• High volumes of arrests for such offences have adverse consequences for police-community relations.

Fundamentally we must ask: what is the purpose of these laws and their enforcement? How does it contribute to making society safer and what is the evidence for this? These laws and their enforcement must also be assessed against key human rights treaties such as the International Covenant on Civil and Political Rights (ICCPR) and the African Charter on Human and Peoples’ Rights (AChHPR). More than ten years ago the Ouagadougou Declaration already confirmed that these laws and their enforcement is an affront to the AChHPR and they should be repealed.

The Charter clearly requires equal treatment before the law and in practice; this means that people should not be targeted by the police because they are poor and powerless.

 The AChHPR states that every individual shall have the right to the respect of the dignity inherent in a human being and prohibits all forms of exploitation and degradation of man particularly slavery, slave trade, torture, cruel, inhuman or degrading punishment and treatment.[2] Dignity is an inherent basic right to which all human beings are entitled without discrimination.[3] The African Commission stressed that inhuman and degrading treatment includes not only actions that cause serious physical or psychological suffering, but those which humiliate or force the individual against his will or conscience.[4] Arbitrary confrontation by the police and the unlawful arrest of an individual is a demeaning and humiliating experience. This is even more so if it is for a minor offence, which is not a threat to public safety and targeting vulnerable and poor people. The arbitrary arrest and detention of children in appalling conditions are tantamount to exploitation and amounts to cruel inhuman and degrading treatment, which is in violation of Article 5 of the AChHPR.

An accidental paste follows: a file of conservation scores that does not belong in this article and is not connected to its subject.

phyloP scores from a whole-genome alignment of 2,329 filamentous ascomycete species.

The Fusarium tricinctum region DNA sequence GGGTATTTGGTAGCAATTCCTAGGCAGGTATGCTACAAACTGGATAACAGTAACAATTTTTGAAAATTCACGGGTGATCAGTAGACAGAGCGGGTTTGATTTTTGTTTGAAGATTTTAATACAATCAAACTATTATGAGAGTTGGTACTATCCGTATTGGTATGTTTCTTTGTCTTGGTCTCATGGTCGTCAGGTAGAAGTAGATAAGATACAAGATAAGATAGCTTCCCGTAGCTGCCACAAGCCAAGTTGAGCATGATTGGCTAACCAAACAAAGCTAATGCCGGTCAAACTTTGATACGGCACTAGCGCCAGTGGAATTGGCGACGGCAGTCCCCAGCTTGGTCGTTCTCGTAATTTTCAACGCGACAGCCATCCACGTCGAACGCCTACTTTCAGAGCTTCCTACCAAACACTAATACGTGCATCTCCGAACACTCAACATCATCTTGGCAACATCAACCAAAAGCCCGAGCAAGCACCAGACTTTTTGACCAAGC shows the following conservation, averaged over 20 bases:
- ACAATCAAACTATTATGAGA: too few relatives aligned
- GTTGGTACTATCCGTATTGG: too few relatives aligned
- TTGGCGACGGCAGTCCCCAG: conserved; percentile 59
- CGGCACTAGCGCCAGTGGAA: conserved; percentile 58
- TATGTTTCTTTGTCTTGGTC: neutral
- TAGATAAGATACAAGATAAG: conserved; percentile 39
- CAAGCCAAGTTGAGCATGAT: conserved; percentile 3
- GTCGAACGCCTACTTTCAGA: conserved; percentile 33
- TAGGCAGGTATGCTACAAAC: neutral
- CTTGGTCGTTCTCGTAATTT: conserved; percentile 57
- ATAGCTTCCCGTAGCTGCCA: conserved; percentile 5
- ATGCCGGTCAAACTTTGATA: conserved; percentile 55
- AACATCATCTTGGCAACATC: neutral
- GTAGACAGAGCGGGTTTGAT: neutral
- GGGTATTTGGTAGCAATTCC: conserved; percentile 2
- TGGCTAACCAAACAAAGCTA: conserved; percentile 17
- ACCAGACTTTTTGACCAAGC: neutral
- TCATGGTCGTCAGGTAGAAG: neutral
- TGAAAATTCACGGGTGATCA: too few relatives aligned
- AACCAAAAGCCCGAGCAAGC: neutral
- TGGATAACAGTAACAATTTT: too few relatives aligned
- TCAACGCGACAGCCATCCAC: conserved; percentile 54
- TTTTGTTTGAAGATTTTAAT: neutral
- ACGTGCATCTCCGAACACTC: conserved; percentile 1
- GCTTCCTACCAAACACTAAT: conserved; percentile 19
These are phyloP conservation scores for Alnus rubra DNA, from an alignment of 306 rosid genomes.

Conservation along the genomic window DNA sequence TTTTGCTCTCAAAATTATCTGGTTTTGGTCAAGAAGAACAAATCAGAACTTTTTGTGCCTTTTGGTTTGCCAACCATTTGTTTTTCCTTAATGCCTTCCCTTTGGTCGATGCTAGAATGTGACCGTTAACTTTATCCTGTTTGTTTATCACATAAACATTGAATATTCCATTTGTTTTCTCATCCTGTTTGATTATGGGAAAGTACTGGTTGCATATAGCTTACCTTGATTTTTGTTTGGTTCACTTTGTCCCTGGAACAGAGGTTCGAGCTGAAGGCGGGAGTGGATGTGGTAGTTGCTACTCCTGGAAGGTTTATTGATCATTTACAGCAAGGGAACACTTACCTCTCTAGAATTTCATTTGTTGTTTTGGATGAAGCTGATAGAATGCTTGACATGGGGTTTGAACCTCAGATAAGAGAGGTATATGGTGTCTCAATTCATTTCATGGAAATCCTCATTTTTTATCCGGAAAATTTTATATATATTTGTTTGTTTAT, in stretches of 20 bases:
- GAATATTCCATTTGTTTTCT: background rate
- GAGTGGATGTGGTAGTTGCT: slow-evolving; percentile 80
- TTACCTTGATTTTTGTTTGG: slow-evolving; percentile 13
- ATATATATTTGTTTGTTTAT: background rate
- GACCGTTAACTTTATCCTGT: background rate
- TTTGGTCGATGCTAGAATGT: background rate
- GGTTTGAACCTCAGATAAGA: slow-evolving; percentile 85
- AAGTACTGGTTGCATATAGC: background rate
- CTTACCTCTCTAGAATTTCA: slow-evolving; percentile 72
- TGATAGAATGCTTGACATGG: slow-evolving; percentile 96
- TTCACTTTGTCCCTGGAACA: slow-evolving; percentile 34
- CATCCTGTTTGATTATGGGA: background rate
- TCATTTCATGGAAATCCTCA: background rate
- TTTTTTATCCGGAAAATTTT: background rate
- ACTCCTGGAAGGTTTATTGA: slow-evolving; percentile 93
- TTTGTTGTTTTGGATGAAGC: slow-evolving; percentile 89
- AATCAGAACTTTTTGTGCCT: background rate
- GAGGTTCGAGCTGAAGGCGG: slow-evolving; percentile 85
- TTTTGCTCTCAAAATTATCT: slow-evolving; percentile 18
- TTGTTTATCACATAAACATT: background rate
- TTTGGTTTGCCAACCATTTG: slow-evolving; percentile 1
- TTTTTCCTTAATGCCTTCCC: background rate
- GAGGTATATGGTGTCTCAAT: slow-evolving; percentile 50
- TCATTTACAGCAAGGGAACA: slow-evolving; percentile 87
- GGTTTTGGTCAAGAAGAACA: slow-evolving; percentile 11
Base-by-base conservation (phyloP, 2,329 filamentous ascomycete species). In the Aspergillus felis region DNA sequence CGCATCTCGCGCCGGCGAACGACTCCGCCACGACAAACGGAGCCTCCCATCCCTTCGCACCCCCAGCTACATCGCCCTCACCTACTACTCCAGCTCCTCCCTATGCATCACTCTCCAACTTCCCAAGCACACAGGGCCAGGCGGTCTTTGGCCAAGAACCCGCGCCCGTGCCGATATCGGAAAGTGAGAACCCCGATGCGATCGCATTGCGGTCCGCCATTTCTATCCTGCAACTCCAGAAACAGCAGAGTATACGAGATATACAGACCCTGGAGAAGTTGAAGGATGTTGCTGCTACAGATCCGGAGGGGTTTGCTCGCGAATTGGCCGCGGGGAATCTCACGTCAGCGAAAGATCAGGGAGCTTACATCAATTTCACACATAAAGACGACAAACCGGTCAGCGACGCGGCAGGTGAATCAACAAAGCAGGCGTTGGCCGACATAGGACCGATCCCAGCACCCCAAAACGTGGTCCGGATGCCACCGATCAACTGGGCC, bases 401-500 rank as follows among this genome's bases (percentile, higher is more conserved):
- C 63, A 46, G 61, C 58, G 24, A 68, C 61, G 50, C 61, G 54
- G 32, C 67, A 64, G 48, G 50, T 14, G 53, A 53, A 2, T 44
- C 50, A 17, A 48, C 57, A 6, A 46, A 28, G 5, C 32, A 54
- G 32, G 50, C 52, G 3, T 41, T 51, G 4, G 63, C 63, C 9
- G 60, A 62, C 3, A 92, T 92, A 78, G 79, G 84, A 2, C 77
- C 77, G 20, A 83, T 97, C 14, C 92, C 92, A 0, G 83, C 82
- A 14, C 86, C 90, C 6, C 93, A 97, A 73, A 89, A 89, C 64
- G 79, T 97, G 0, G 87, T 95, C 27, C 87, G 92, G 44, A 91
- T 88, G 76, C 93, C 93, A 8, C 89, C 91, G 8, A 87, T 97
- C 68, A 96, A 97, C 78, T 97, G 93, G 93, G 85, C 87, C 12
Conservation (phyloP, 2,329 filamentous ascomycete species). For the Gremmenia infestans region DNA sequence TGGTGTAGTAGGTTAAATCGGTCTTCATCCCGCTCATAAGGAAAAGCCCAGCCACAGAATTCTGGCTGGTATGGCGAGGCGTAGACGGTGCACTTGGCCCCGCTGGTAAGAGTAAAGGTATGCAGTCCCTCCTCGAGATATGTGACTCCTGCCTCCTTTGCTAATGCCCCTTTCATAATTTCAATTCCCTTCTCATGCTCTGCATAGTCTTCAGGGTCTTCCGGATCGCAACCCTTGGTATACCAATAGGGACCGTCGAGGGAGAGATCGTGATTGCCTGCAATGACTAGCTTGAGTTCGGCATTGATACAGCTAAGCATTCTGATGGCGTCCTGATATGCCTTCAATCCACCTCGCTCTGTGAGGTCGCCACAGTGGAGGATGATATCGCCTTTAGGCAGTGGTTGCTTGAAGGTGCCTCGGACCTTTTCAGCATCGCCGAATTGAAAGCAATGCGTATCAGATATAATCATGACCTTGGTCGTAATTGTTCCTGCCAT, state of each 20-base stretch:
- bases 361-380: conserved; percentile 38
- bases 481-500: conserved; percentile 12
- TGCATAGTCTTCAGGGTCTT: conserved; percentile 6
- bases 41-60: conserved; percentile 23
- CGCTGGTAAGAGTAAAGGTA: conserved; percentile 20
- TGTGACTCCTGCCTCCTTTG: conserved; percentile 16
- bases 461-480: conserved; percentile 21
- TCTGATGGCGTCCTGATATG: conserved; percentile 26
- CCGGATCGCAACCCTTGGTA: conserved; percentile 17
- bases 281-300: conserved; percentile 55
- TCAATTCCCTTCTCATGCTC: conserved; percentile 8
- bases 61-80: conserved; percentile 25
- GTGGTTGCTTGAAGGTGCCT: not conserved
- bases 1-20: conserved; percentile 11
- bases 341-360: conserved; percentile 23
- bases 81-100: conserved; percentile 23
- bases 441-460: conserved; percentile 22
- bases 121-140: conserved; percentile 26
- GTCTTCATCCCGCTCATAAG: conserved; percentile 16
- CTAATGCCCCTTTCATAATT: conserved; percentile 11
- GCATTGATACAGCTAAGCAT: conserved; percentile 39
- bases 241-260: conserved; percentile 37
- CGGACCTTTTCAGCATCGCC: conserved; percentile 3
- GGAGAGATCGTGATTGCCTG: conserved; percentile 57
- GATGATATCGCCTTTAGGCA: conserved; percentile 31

The AChHPR furthermore guarantees everyone the rights to freedom of movement,[5] liberty and to the security of his/her person. In particular, no one may be arbitrarily arrested or detained.[6] The mere fact that it is an offence to loiter or be rogue and vagabond restricts a person’s freedom of movement and the arbitrary and violent arrests of persons and the extortion of bribes by law enforcement officials deny persons all the aforementioned rights and freedoms.